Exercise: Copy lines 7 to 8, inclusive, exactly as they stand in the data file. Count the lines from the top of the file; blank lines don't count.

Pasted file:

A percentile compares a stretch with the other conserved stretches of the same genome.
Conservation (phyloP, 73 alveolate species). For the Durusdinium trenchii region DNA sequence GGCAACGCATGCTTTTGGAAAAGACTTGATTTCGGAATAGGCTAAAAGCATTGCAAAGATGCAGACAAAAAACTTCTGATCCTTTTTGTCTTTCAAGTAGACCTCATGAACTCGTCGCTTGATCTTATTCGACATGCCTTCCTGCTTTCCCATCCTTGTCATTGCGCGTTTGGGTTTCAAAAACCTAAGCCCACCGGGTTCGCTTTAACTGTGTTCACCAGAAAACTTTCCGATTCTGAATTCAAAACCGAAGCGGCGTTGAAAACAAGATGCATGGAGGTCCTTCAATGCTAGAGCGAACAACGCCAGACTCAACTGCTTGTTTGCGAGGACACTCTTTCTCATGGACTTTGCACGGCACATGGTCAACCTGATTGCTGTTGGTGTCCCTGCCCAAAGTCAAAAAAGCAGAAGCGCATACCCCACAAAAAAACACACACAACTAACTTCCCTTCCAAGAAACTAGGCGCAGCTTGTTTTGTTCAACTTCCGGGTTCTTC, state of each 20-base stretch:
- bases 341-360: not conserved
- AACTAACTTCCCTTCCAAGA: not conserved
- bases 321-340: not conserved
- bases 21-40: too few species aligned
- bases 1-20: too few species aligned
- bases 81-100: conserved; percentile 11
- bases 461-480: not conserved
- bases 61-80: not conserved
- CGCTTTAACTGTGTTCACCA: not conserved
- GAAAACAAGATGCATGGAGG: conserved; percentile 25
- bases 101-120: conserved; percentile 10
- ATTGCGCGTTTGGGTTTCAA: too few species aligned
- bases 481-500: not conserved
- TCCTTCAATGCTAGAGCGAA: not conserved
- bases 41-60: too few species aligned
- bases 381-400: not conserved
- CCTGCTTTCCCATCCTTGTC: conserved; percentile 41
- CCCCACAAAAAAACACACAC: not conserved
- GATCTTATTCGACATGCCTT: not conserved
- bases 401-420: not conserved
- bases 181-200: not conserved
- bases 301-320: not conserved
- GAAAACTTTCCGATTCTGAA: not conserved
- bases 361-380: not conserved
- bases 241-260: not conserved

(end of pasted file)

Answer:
- bases 1-20: too few species aligned
- bases 81-100: conserved; percentile 11